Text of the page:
‘Amateur Reader’ is doing a lovely series of posts on his reading of David Copperfield over at Wuthering Expectations. Up so far:
Dickens had reached a dead end, and he knew it. Many of his most rhetorically complex passages only barely serve the story of which they were nominally a part. The Haunted Man, is, at times, barely comprehensible. Dombey and Son is never that bad, but is still extraordinarily thick in places.
I had not read David Copperfield (1849-50) when I wondered if its switch to the first person was partly an attempt by Dickens to tame his own prose. It was!
Charles Dickens switched to a first person narrator in David Copperfield. Once, influenced by baleful Modernists, I would have found myself surprised that Dickens was interested in, and wanted to answer, the usual first person questions. No more, though. Nineteenth century writers were no fools.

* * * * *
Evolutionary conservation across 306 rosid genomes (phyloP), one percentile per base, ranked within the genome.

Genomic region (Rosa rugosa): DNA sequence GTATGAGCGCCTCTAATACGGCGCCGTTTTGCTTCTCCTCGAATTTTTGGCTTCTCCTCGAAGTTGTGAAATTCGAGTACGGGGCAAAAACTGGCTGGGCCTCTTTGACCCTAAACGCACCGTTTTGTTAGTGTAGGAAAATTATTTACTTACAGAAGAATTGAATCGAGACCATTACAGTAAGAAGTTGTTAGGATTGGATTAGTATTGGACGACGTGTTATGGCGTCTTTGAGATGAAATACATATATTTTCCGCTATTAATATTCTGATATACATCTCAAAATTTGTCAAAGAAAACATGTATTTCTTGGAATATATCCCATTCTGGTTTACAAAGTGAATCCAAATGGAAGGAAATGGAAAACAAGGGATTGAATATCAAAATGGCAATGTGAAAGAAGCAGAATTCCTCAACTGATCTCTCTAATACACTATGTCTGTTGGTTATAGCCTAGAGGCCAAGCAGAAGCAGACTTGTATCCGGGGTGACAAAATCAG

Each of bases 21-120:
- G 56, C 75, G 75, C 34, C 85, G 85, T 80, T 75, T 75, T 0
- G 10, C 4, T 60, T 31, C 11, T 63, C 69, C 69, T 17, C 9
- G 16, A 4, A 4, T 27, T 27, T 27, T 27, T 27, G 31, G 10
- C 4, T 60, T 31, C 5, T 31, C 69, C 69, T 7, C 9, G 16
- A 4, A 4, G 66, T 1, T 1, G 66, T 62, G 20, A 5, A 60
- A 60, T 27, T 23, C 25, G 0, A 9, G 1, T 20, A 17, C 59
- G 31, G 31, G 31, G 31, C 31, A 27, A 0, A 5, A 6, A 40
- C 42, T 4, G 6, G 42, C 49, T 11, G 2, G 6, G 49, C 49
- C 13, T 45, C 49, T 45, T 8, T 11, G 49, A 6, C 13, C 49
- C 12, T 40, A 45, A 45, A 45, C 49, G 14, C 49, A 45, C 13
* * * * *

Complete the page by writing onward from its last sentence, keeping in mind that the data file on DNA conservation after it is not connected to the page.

The whiff of Proust is in that air, with the smell of earth and leaves. Standing at the window (a real action) evokes a more or less conscious memory, the visual image of the tramps, which reminds Copperfield of his own journey as a tramp (ending, more or less, at this window), accompanied, involuntarily, by some associated (non-visual) memories.